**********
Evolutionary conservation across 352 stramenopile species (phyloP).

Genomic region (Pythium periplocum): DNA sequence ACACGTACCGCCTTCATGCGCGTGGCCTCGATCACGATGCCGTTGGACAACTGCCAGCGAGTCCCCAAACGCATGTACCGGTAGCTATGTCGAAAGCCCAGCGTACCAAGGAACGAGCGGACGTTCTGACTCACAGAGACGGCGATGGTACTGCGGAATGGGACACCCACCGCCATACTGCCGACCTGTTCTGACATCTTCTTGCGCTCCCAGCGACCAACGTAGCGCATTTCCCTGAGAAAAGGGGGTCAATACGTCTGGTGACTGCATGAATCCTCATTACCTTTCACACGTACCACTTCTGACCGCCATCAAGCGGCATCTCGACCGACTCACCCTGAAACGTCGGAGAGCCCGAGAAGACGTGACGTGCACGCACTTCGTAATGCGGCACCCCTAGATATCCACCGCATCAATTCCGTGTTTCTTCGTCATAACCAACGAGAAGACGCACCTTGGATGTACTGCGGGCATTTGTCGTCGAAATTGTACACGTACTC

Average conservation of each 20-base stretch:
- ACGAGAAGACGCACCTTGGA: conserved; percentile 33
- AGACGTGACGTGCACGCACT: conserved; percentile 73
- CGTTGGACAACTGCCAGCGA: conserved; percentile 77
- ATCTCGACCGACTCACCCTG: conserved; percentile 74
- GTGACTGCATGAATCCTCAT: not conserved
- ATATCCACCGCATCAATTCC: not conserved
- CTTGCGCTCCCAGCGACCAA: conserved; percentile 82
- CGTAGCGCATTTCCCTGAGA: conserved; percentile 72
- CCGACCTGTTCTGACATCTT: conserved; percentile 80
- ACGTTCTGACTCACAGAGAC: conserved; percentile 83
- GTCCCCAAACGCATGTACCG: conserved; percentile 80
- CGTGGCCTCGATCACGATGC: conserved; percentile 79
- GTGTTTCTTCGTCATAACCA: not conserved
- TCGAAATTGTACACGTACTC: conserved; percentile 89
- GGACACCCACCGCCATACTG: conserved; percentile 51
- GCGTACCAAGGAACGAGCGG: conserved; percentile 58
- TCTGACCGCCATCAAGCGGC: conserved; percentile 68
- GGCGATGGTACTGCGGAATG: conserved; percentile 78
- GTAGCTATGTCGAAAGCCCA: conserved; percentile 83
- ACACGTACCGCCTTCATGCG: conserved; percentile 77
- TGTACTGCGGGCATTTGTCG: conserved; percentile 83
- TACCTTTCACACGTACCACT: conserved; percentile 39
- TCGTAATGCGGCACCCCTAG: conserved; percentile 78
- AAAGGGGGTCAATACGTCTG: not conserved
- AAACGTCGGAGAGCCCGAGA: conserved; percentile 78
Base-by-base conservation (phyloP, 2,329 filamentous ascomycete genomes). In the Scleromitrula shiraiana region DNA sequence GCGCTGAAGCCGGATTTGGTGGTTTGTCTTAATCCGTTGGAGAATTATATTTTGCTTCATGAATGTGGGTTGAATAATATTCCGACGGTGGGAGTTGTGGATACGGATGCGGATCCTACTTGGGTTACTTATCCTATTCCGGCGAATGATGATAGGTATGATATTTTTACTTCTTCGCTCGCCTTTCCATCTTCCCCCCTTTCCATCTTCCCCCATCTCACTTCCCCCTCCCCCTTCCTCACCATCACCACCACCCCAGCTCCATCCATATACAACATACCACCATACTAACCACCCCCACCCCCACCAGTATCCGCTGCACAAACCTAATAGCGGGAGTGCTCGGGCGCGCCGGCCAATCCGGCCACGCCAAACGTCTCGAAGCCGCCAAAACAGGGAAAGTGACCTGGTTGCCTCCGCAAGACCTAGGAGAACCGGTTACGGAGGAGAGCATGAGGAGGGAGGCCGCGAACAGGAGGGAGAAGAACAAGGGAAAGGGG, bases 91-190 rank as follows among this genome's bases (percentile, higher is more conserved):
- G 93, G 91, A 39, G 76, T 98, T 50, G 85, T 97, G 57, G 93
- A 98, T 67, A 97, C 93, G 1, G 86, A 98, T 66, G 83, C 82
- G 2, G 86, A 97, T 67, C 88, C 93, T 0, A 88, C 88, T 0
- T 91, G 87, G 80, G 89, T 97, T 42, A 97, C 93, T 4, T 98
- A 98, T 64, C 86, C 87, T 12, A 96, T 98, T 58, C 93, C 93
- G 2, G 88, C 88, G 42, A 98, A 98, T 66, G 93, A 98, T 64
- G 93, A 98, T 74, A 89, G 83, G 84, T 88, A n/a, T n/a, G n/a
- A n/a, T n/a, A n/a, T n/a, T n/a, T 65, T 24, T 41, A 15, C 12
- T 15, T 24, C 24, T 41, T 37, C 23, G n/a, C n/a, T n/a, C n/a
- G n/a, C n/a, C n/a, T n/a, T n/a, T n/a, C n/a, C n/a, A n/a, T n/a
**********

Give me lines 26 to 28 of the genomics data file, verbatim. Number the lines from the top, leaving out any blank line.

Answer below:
- TCGTAATGCGGCACCCCTAG: conserved; percentile 78
- AAAGGGGGTCAATACGTCTG: not conserved
- AAACGTCGGAGAGCCCGAGA: conserved; percentile 78